Britannia Lost: Dark Ages
Faction: The Wyrwood Picts
The origins of how Bridei’s people came to the Wyrd forests of the far north is a story long lost to history. Whether through loss of knowledge or simply not caring, none among the Wyrwood Picts know from whence they came; they know only this: a man named Drust, hundreds of years past, stepped into the magical forest and claimed it as his own. Eventually others followed suit, hearing rumours of a forest king who now ruled alongside a fae queen. Drust’s people grew until eventually they became a civilization in their own right. But it was not to last.
At the age of eighty-seven, truly ancient among his people, Drust and his queen vanished. As was expected their firstborn son, Talorgen Half-Moon became the second king of the Wyrwood. Where his father had been a wise and noble man, Talorgen was rash, cruel and unpredictable. Many saw this as the blood of his fae mother driving him mad. Within a decade many of the outlying peoples of the Wyrwood had fled the mad king’s rule, leaving the kingdom a shadow of what it had been under Drust. Talorgen fell madly in love with the woman Tuala, who was betrothed to another. Not being a warrior himself, Talorgen ordered the man executed before forcing Tuala to become his wife. No sooner had he bedded the poor woman before he fell for another, laying with her a mere few hours after Tuala. Two sons were conceived that night to those two women, and on the morrow, Tuala the Feeble cut Talorgen’s cock from his body and left him to bleed in the woods.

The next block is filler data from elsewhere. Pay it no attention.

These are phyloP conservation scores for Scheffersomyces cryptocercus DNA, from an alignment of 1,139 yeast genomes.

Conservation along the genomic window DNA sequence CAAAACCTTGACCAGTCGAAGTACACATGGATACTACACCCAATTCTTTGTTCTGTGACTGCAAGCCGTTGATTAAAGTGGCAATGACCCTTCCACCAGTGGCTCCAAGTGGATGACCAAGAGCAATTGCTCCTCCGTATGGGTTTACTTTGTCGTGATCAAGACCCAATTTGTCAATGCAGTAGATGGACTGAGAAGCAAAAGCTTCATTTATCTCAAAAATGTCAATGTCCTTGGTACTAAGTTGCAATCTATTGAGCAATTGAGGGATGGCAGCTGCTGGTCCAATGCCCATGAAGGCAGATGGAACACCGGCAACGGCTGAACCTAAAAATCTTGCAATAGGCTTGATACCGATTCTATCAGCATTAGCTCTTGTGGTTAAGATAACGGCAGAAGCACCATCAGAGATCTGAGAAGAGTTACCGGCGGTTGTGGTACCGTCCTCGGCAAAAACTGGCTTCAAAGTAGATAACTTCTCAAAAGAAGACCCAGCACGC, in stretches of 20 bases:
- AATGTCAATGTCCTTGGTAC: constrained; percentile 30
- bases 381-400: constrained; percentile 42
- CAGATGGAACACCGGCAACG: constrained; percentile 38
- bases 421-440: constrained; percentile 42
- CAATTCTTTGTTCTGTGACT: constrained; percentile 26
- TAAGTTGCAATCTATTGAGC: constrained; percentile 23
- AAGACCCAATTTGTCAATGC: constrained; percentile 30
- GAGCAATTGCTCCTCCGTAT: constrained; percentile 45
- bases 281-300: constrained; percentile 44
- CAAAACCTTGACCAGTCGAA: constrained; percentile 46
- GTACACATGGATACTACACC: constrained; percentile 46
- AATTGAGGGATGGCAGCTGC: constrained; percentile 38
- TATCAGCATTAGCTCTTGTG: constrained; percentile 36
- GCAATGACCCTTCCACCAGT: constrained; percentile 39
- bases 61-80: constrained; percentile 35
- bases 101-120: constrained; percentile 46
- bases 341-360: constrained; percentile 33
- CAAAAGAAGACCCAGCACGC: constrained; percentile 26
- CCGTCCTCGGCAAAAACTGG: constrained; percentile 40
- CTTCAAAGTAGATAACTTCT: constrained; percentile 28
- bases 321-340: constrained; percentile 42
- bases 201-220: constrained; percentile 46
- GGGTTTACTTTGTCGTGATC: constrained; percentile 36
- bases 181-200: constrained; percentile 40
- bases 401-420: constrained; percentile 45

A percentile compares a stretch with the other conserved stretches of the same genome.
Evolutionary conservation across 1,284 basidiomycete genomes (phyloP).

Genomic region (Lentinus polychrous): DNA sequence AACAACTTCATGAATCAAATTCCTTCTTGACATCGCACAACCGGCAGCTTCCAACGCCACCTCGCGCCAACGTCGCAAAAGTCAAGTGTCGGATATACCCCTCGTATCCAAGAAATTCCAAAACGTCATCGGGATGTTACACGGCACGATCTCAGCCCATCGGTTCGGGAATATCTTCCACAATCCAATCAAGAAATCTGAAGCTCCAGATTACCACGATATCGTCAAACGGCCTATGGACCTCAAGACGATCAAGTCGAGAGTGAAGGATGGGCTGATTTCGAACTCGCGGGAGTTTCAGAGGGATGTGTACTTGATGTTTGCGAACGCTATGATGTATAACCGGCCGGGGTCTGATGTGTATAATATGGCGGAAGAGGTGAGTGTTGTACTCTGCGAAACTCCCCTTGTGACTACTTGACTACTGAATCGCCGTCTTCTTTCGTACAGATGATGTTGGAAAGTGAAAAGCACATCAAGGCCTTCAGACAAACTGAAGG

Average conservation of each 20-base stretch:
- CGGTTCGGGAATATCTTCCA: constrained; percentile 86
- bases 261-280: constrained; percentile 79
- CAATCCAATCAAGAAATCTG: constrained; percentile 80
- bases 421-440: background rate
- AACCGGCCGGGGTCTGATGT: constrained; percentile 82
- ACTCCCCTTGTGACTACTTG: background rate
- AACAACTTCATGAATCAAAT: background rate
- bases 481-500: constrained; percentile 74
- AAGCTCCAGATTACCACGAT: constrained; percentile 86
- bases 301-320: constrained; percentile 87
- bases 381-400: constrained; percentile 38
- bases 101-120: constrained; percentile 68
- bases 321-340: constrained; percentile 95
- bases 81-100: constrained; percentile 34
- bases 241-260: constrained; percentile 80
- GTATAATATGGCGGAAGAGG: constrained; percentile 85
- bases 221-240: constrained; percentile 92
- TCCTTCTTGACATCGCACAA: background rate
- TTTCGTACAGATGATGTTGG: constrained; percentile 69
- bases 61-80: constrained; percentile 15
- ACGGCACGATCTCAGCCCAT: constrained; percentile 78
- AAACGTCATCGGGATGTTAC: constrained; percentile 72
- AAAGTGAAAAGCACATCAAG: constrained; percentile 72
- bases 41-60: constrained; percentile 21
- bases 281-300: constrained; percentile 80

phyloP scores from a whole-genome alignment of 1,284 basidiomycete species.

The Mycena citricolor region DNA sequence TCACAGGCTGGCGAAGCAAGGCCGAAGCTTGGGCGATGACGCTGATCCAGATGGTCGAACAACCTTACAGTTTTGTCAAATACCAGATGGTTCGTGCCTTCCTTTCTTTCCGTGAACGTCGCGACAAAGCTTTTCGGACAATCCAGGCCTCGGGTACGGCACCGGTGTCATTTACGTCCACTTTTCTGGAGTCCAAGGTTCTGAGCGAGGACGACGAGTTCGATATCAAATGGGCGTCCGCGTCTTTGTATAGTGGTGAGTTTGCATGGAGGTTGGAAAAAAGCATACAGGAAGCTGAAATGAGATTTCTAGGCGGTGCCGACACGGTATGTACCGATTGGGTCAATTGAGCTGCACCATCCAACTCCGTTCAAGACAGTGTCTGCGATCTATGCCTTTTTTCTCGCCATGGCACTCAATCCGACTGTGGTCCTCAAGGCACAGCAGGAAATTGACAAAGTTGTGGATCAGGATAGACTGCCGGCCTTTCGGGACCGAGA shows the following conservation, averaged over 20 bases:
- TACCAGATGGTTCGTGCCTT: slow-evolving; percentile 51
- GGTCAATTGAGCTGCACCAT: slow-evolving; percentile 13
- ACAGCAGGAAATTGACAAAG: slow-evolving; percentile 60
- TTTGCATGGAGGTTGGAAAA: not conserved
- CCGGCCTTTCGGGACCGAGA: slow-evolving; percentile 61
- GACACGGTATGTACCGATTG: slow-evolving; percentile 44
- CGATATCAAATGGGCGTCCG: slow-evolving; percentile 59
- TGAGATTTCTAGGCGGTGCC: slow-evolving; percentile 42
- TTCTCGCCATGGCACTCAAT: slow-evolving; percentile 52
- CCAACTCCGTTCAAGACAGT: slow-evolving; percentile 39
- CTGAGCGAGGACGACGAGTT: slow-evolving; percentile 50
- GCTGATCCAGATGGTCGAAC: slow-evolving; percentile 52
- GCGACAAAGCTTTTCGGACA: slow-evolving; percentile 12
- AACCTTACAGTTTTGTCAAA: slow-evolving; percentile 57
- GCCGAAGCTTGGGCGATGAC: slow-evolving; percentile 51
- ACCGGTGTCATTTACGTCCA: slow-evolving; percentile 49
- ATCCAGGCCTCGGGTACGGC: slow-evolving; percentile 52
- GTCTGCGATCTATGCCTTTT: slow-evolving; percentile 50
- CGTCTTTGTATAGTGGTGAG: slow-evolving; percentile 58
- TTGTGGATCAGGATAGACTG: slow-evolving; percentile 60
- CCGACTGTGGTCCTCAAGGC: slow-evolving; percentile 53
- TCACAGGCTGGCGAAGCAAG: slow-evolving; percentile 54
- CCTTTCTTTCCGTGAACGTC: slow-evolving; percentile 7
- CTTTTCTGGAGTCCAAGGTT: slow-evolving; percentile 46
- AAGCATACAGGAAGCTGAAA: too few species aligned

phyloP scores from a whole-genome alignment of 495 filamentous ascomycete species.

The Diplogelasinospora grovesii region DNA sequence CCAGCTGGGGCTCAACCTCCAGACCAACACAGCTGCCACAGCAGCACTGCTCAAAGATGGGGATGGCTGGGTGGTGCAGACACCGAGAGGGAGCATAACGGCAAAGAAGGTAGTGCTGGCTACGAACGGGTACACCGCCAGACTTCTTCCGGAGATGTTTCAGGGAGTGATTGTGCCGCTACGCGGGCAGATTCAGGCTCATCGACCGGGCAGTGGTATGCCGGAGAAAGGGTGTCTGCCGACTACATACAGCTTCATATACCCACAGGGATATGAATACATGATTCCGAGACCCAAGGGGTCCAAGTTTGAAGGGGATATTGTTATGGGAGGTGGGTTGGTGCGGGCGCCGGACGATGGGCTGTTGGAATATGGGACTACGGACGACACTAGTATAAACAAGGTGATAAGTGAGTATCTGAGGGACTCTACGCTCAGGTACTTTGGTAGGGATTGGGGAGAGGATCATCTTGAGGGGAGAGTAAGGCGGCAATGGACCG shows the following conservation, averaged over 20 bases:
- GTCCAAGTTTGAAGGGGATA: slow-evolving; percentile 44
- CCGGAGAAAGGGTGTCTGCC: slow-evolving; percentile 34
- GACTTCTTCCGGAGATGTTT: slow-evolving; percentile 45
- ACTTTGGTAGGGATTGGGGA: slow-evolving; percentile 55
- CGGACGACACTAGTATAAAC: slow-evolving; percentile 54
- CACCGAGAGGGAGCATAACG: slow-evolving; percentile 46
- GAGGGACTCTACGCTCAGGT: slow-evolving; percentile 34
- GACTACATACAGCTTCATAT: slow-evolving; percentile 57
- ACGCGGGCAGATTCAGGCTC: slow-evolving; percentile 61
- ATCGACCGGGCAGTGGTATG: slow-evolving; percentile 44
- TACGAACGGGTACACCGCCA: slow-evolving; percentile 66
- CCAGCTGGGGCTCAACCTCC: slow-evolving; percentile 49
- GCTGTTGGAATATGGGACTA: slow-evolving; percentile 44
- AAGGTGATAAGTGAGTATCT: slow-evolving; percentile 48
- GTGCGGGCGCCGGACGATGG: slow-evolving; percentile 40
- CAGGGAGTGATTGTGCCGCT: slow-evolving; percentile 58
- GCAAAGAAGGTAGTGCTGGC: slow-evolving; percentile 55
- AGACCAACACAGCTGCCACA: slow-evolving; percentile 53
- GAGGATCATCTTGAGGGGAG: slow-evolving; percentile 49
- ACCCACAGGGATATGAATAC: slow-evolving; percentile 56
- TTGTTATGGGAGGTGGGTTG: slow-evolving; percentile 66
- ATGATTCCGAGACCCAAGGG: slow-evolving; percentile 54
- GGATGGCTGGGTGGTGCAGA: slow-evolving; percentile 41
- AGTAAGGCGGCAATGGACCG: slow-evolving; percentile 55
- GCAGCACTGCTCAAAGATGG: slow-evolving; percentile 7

With the death of their second king, the Wyrwood Picts refused to allow Broichan, Talorgen’s legitimate heir, to become king, claiming he would be just as despicable as his father. For sixteen years the Picts were without king, instead splintering into small villages ruled by cheiftains. Broichan and his bastard brother Anguss, both seen as mad and tainted, left the Wyrwood far behind them and spent their adolescence exploring lands to the south. It was there they discovered a far greater peril to their people than their mad father had ever been. They called themselves Roman, they marched beneath a golden eagle, and they conquered in the name of Caesar.
Broichan and Anguss returned to the north and spread word to every Pict of what was coming. By the time they reached the Wyrwood they stood at the helm of what was close to the entire Pictish people. The Picts of the Wyrwood forgot their grudges and hatred for the sons of Talorgen and joined the cause. One year later the Romans made their first contact with the Picts, many great battles were fought until finally the invaders were pushed back. At the end of a great campaign Broichan was crowned King Broichan the Redeemer. His revelry was short lived however, as over the next few months he was forced to watch as his brother died slowly from many war-wounds. His only solace was that they had both had their sons and he could only hope they would share the love they had as brothers.
It was not to be. During Broichan’s rule both his son Drust II and nephew Anguss II were appointed stewards of his now great realm. Both men were greatly loved by their people, but there was always friction between the two men. Anguss grew accustomed to his power and began to long for the throne, for was he not also of the Line of Drust? This thought grew in the back of his mind for years, until finally he declared himself the true heir to the throne. In a devastating midnight attack, he razed Broichan’s keep, slew his uncle in battle and declared himself the King of the Wyrwood. Drust’s people rallied behind him and claimed him as the true king. What followed was a civil war so devastating that the Picts never truly recovered. One by one villages abandoned the kingdom, growing tired of the dispute, until once more the mighty kingdom was reduced to the few hundred who resided in the Wyrwood. When at the end of the war, Drust the True King faced Anguss the Pretender, they both fell upon the field. The split peoples returned to their own lands, the war was over, years of hatred still remained.